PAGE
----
COMATOSE neutrals across the nation snoozed on sofas. Affronted “purists” stormed out of the living room slamming doors behind as they went to find their hipster Ajax 74 Total Football DVD collection. And pundits with fear in their eyes groaned at the thought of digging out the “highlights” from 94 minutes of functional, glamour free grind.
Meanwhile metal merchants everywhere must have been surveying the screen avidly because if it was weighed in for scrap this match had hit pay dirt.
Welcome to the ‘Greatest League In The World’ and the start of yet another sizzling small screen soaraway Super Sunday subscription spectacular.
Now, I don’t mind the odd attritional slog. It is part-and parcel in the football mix. Mind-numbing games with “nil-nil written all over them” in big thick black marker are far more common at every level than the brand-managers will ever acknowledge and I long ago learned to roll with them.
The highlight – the only historical footnote anyway – was that the team was led out by proud Teessider Ben Gibson, the youngest skipper since Lee Cattermole led a youth side at Fulham in May 2006.
Most of the aftermath will be dominated by competitively harsh comments on quality control. And that is fair enough. It was hard work watching it.
We would all like to see sweeping cavalier football and Teesside tiki-taka you don’t get extra points for artistic merit. But while it will be quickly be air-brushed out of most people’s memory, don’t make the mistake of thinking it wasn’t an important game. And a very important point. Boro have put down an important marker in a tough match.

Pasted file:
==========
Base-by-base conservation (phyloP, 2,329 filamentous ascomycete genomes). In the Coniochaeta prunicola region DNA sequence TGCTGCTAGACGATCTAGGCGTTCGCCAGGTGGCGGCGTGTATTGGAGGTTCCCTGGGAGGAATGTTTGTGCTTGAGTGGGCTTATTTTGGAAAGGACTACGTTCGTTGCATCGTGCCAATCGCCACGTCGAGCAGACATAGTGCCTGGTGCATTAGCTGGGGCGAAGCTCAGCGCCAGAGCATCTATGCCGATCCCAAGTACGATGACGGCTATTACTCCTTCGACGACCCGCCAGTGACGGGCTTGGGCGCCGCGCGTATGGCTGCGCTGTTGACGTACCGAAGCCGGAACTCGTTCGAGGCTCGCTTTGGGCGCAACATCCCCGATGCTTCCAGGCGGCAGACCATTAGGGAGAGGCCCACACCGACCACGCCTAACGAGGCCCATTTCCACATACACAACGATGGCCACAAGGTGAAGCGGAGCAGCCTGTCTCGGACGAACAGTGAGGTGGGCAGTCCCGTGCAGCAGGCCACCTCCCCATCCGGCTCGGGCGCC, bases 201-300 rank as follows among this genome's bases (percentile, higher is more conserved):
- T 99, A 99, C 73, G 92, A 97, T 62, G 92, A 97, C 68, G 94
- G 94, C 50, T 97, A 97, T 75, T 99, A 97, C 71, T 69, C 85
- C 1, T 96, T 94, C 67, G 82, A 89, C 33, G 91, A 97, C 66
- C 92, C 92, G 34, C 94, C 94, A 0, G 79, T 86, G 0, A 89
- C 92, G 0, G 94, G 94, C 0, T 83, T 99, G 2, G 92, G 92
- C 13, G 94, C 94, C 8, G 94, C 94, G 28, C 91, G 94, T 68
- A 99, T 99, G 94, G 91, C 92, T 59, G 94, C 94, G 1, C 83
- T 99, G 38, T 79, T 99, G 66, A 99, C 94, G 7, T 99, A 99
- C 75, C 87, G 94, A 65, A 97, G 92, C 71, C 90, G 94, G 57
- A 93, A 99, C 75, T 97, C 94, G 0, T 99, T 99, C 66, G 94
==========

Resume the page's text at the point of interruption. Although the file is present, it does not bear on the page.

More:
West Brom, a yo-yo side last time we were in this league – have stabilised in the top flight by making a habit of beating the teams ‘in and around’ them at home. And Tony Pulis is a past master of setting up big, physical teams to be well drilled at the back, hard to beat, battle for the clean sheet and maybe snatch one from a set-play.
For Boro to get past that kind of test is a big box ticked.
It shows the team can bring took industry, organisation, collective sweaty work-rate and sheer ball-breaking battling to the table as well as flashes of flair.
They dug deep in defence with everyone getting back to help. Stewart Downing and Gaston Ramirez were neatly passing their way out of a crowded box at one point, Cristhian Stuani and Alvaro Negredo headed balls away.
The central defensive duo of Gibson and Dani Ayala blocked and tackled and intercepted and headed away everything that was fired into the box in the torrid spells.
After a torrid start Boro clawed back into the game with the midfield dynamic duo aided by Downing dropping deep were working hard to retain, regain and recycle possession and take the sting out of the game.
And Boro slowly – very slowly – started to push play into the West Brom half and assert some pressure of their own, although that was the weak link: Boro lacked the killer ball in the final third.
There were flashes of hope at times with some crisp movement and passing going forward but very little sustained pressure, a succession of poor finals deliveries and not a single shot on target barring a bundled Ayala effort in a late scramble.
Boro need to sharpen up at the business end. No one would question that. There have been signs of potency if the Negredo-Ramirez axis is sparking and two of Boro’s three goals this term have been well worked. And that element can be worked on in the break .
But you can’t coach pace it may take a dip into the market to add some real extra zip and bring more width or pace going forward. We’ll see. There may be surprise said Aitor.